Stacking tubes are frequently built directly over conveyor- equipped tunnels which reclaim material by gravity from the pile above. Typically, tunnel reclaim openings are furnished on either side of the tube. Sometimes openings are furnished directly under the tube (Fig. 7-B). Even though the latter lo- cation is less effective in reclaiming from the pile, it does

provide a method of keeping non-free flowing material from plugging the tube.

Operators of stacking tube systems (especially for coal) frequently work on top of the piles with bulldozers to push the material away from the tube during stockpiling and back toward the pile during reclaiming. The bulldozers create fines and compact the material into a denser state. This ac- tion, added to the natural densification of fines in the center of the pile from segregation during stockpiling, frequently causes flow problems in the vicinity of the tube. Such prob- lems include:

  • 1. Formation of stable ratholes into which dozers and

workers can inadvertently fall. (A stable rathole forms when the stockpiled material has sufficient cohesion and internal strength to arch horizontally around a flow channel and re- main stable even after the flowing material is gone. Stable ratholes vary in size from 5 to 20 ft. (1.5 to 6 m) in diameter.

  • 2. Creation of high vertical walls of dense material which can

collapse on front end loaders trying to reclaim the material.

  • 3. Formation of stable arches which can prevent material

from flowing into or out of the stacking tube openings.

  • 4. Plugged material inside the tube, the unexpected falling

of which can create hazards for workers and the structure, if

cleaning operations are attempted from the bottom.

  • 5. Structural damage to the tube walls and dust flaps by

dozer blades as operators try to reclaim dense material close to the tube.

  • 6. Failure of dust-flap hinges as the open flap gets pinched

on both surfaces by material pressure and gets torn off by downward movement of the material during reclaiming.

COMMENTARY ON DESIGN AND CONSTRUCTION OF CONCRETE SILOS AND STACKING TUBES 313R-19

An attempt should be made to select tube diameters, outlet opening sizes, wall thicknesses, reclaim opening configura- tions, dust-flap designs, and operating and maintenance pro- cedures which will minimize the above potential problems.

R7.3—Loads

The design of the stacking tube 69,70,71,72 should take into account the most severe probable loading condition the tube might experience from operation of the stockpiling and re- claiming system. Reclaim hoppers large enough to prevent stable ratholes should be used if possible; if they are not, the tube design should take into account the uneven lateral load- ing that might result from a pile that is complete, except for a stable rathole on one side of the tube. The design should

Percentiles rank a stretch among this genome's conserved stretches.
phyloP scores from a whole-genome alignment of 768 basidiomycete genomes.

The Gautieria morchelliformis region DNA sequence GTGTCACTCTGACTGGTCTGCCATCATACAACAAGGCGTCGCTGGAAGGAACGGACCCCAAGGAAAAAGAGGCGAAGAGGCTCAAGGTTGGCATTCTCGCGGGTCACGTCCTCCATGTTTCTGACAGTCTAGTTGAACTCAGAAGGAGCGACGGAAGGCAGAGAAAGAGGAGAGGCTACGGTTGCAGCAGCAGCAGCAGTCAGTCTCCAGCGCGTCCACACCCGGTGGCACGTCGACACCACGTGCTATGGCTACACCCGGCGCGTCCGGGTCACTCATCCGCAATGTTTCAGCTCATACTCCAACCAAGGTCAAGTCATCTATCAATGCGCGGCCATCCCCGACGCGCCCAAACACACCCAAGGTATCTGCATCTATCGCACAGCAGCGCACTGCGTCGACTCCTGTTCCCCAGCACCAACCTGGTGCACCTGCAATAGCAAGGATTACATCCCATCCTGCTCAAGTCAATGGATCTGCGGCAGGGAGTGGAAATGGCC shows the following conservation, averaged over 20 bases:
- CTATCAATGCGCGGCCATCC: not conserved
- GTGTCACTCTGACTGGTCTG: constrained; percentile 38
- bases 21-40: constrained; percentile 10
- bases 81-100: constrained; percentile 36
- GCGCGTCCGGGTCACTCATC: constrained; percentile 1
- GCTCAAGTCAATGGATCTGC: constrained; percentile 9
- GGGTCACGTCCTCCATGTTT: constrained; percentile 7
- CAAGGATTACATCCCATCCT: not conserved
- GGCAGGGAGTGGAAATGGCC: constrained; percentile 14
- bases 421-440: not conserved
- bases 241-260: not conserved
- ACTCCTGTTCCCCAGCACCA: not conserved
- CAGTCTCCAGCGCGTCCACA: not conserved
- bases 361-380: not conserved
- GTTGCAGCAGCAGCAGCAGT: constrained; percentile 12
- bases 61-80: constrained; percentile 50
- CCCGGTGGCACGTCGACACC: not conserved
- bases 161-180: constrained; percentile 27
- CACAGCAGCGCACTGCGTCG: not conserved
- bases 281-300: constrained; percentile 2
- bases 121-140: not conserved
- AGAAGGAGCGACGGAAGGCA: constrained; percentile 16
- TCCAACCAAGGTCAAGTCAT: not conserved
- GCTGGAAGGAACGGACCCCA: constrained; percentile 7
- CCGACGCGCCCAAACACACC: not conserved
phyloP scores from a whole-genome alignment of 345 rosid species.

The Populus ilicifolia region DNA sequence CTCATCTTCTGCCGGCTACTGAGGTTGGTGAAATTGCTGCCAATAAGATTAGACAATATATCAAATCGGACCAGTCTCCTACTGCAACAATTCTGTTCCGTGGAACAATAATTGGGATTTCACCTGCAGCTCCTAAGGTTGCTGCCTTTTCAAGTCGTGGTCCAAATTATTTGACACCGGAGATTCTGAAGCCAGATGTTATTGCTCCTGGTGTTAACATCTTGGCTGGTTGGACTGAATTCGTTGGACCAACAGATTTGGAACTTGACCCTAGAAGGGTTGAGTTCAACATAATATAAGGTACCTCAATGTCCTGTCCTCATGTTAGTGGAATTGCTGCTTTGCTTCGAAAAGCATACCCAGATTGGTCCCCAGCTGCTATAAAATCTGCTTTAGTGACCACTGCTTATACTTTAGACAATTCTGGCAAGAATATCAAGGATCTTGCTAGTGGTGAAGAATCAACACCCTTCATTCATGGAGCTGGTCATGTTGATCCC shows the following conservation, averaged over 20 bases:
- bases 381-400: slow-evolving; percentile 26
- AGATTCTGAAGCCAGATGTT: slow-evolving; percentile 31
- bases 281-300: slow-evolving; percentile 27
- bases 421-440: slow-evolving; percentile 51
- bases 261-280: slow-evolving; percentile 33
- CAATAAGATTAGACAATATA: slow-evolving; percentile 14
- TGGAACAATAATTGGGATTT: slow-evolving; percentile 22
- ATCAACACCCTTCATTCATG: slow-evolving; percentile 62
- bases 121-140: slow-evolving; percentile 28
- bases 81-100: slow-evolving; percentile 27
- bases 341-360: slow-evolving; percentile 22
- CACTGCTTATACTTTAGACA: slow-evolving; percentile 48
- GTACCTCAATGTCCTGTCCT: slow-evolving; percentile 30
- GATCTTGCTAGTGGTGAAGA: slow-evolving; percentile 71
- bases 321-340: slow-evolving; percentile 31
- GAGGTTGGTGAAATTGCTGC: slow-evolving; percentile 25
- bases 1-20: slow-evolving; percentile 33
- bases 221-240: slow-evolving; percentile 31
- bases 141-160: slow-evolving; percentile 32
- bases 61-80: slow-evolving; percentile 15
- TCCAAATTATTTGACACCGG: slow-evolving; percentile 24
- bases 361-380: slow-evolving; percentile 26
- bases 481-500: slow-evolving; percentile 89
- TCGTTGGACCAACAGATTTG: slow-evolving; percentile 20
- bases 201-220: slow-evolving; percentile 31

also consider all likely configurations of excavated material removed by bulldozers or front-end loaders operating on one side of the tube, but not the other. When considering the forces imparted on the tube from conveyor expansion and contraction or belt tension, the stiff- ness of the tube relative to the conveyor structure should be taken into account.

R7.6—Foundation or reclaim tunnel

The vertical loads 71 that the bulk material pile imparts on the stacking tube and reclaim tunnel should be carefully con- sidered if the pile is supported on compressible soils while the tube and/or tunnel is supported on rigid foundations. In such cases, the stacking tube and other associated rigid struc- tures can be subjected to extremely large negative skin fric- tion loads from the pile as the pile base settles either elastically or inelastically.

Careful consideration should also be given to differential settlement.

REFERENCES

1.

Turitzin, A. M., “Dynamic Pressure of Granular Material in Deep

Bins,” Proceedings, ASCE, V. 89, ST2, April, 1963, pp. 49-73.

2.

Pieper, K., and Wenzel, F., Druckverhaltnisse in Silozellen, Verlag von

Wilhelm Ernst and Sohn, Berlin, 1964.

3.

Reimbert, M. L., and Reimbert, A. M., Silo—Theory and Practice,

2nd Edition, Lavoisier Publishing, Inc., New York, 1987, 564 pp.

4.

Reimbert, A., and Reimbert, M., “Pressures and Overpressures in Ver-

tical and Horizontal Silos,” Proceedings, International Conference on

Design of Silos for Strength and Flow, University of Lancaster, September,

 

1980, 16 pp.

5.

Jenike, A. W.; Johanson, J. R.; and Carson, J. W., “Bin Loads, Parts 2,

3 and 4,” Publication No. 72-MH-1, 2, 3, American Society of Mechanical

Engineers, New York, 1972.

6.

Colijn, H., and Peschl, V., “Non-Symmetrical Bin Flow Problems,”

International Journal of Storing and Handling Bulk Materials, V. 6, No. 3,

 

1981, pp. 79-96.

7.

Homes, A. G., “Lateral Pressures of Granular Materials in Silos,”